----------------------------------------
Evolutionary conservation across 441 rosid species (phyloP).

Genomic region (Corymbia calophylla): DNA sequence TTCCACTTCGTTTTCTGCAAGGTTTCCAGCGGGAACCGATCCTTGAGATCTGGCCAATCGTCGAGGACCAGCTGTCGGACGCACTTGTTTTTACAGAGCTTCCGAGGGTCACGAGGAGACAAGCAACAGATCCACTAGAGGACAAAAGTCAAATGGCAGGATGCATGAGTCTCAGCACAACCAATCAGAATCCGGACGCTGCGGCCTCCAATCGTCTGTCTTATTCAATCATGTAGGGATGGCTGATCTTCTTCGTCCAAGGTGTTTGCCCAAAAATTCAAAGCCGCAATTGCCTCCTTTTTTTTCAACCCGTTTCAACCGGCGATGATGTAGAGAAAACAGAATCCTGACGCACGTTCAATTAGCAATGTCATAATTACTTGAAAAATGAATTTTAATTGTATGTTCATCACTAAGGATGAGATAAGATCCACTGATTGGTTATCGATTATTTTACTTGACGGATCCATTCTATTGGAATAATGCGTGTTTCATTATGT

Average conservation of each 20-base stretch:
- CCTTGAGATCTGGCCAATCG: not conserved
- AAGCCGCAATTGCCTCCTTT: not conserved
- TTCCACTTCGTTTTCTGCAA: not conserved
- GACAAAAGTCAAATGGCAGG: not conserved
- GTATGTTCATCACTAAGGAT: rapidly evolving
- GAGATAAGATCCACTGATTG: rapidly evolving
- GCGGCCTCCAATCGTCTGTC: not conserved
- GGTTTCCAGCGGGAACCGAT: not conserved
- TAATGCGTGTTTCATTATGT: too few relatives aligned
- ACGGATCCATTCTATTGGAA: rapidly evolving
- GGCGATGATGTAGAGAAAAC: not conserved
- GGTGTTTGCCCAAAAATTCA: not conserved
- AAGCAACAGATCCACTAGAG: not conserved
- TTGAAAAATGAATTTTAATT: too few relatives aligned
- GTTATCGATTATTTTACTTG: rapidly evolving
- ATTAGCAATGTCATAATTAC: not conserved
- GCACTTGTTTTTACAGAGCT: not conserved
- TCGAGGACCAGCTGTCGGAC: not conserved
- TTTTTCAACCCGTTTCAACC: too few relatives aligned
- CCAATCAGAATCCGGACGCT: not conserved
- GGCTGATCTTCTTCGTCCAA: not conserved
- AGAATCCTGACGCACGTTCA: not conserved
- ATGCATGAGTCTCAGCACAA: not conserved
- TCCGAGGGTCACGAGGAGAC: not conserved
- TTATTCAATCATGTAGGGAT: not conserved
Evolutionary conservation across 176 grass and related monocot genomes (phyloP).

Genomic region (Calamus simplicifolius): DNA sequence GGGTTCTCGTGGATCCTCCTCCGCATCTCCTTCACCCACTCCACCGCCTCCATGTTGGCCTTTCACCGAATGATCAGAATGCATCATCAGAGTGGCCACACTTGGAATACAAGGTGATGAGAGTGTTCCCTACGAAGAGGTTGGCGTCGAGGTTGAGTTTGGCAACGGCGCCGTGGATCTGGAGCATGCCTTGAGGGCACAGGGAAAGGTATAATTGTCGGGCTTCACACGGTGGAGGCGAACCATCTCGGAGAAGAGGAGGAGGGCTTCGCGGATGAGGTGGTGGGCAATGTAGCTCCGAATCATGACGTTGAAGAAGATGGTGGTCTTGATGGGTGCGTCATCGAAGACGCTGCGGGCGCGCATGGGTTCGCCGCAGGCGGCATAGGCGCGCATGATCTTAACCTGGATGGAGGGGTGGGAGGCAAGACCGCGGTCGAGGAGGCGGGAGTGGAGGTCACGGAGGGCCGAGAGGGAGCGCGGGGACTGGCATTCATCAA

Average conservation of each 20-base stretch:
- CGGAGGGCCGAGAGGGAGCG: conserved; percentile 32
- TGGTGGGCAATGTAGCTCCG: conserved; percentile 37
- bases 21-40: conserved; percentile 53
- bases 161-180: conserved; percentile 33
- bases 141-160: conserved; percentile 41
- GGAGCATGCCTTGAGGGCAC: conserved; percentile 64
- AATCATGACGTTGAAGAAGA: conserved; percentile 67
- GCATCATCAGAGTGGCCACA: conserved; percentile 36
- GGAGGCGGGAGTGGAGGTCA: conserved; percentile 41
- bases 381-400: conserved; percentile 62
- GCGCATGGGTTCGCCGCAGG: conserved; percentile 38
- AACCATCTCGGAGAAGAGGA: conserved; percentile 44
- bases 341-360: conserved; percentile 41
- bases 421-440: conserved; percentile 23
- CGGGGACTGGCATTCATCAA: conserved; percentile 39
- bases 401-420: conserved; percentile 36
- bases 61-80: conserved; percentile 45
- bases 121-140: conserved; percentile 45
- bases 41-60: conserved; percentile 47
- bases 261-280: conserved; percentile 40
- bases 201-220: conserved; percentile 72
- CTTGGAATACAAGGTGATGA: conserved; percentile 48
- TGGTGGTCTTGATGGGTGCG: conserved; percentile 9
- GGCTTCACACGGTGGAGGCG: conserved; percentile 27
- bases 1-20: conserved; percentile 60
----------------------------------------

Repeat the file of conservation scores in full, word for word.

Evolutionary conservation across 441 rosid species (phyloP).

Genomic region (Corymbia calophylla): DNA sequence TTCCACTTCGTTTTCTGCAAGGTTTCCAGCGGGAACCGATCCTTGAGATCTGGCCAATCGTCGAGGACCAGCTGTCGGACGCACTTGTTTTTACAGAGCTTCCGAGGGTCACGAGGAGACAAGCAACAGATCCACTAGAGGACAAAAGTCAAATGGCAGGATGCATGAGTCTCAGCACAACCAATCAGAATCCGGACGCTGCGGCCTCCAATCGTCTGTCTTATTCAATCATGTAGGGATGGCTGATCTTCTTCGTCCAAGGTGTTTGCCCAAAAATTCAAAGCCGCAATTGCCTCCTTTTTTTTCAACCCGTTTCAACCGGCGATGATGTAGAGAAAACAGAATCCTGACGCACGTTCAATTAGCAATGTCATAATTACTTGAAAAATGAATTTTAATTGTATGTTCATCACTAAGGATGAGATAAGATCCACTGATTGGTTATCGATTATTTTACTTGACGGATCCATTCTATTGGAATAATGCGTGTTTCATTATGT

Average conservation of each 20-base stretch:
- CCTTGAGATCTGGCCAATCG: not conserved
- AAGCCGCAATTGCCTCCTTT: not conserved
- TTCCACTTCGTTTTCTGCAA: not conserved
- GACAAAAGTCAAATGGCAGG: not conserved
- GTATGTTCATCACTAAGGAT: rapidly evolving
- GAGATAAGATCCACTGATTG: rapidly evolving
- GCGGCCTCCAATCGTCTGTC: not conserved
- GGTTTCCAGCGGGAACCGAT: not conserved
- TAATGCGTGTTTCATTATGT: too few relatives aligned
- ACGGATCCATTCTATTGGAA: rapidly evolving
- GGCGATGATGTAGAGAAAAC: not conserved
- GGTGTTTGCCCAAAAATTCA: not conserved
- AAGCAACAGATCCACTAGAG: not conserved
- TTGAAAAATGAATTTTAATT: too few relatives aligned
- GTTATCGATTATTTTACTTG: rapidly evolving
- ATTAGCAATGTCATAATTAC: not conserved
- GCACTTGTTTTTACAGAGCT: not conserved
- TCGAGGACCAGCTGTCGGAC: not conserved
- TTTTTCAACCCGTTTCAACC: too few relatives aligned
- CCAATCAGAATCCGGACGCT: not conserved
- GGCTGATCTTCTTCGTCCAA: not conserved
- AGAATCCTGACGCACGTTCA: not conserved
- ATGCATGAGTCTCAGCACAA: not conserved
- TCCGAGGGTCACGAGGAGAC: not conserved
- TTATTCAATCATGTAGGGAT: not conserved
Evolutionary conservation across 176 grass and related monocot genomes (phyloP).

Genomic region (Calamus simplicifolius): DNA sequence GGGTTCTCGTGGATCCTCCTCCGCATCTCCTTCACCCACTCCACCGCCTCCATGTTGGCCTTTCACCGAATGATCAGAATGCATCATCAGAGTGGCCACACTTGGAATACAAGGTGATGAGAGTGTTCCCTACGAAGAGGTTGGCGTCGAGGTTGAGTTTGGCAACGGCGCCGTGGATCTGGAGCATGCCTTGAGGGCACAGGGAAAGGTATAATTGTCGGGCTTCACACGGTGGAGGCGAACCATCTCGGAGAAGAGGAGGAGGGCTTCGCGGATGAGGTGGTGGGCAATGTAGCTCCGAATCATGACGTTGAAGAAGATGGTGGTCTTGATGGGTGCGTCATCGAAGACGCTGCGGGCGCGCATGGGTTCGCCGCAGGCGGCATAGGCGCGCATGATCTTAACCTGGATGGAGGGGTGGGAGGCAAGACCGCGGTCGAGGAGGCGGGAGTGGAGGTCACGGAGGGCCGAGAGGGAGCGCGGGGACTGGCATTCATCAA

Average conservation of each 20-base stretch:
- CGGAGGGCCGAGAGGGAGCG: conserved; percentile 32
- TGGTGGGCAATGTAGCTCCG: conserved; percentile 37
- bases 21-40: conserved; percentile 53
- bases 161-180: conserved; percentile 33
- bases 141-160: conserved; percentile 41
- GGAGCATGCCTTGAGGGCAC: conserved; percentile 64
- AATCATGACGTTGAAGAAGA: conserved; percentile 67
- GCATCATCAGAGTGGCCACA: conserved; percentile 36
- GGAGGCGGGAGTGGAGGTCA: conserved; percentile 41
- bases 381-400: conserved; percentile 62
- GCGCATGGGTTCGCCGCAGG: conserved; percentile 38
- AACCATCTCGGAGAAGAGGA: conserved; percentile 44
- bases 341-360: conserved; percentile 41
- bases 421-440: conserved; percentile 23
- CGGGGACTGGCATTCATCAA: conserved; percentile 39
- bases 401-420: conserved; percentile 36
- bases 61-80: conserved; percentile 45
- bases 121-140: conserved; percentile 45
- bases 41-60: conserved; percentile 47
- bases 261-280: conserved; percentile 40
- bases 201-220: conserved; percentile 72
- CTTGGAATACAAGGTGATGA: conserved; percentile 48
- TGGTGGTCTTGATGGGTGCG: conserved; percentile 9
- GGCTTCACACGGTGGAGGCG: conserved; percentile 27
- bases 1-20: conserved; percentile 60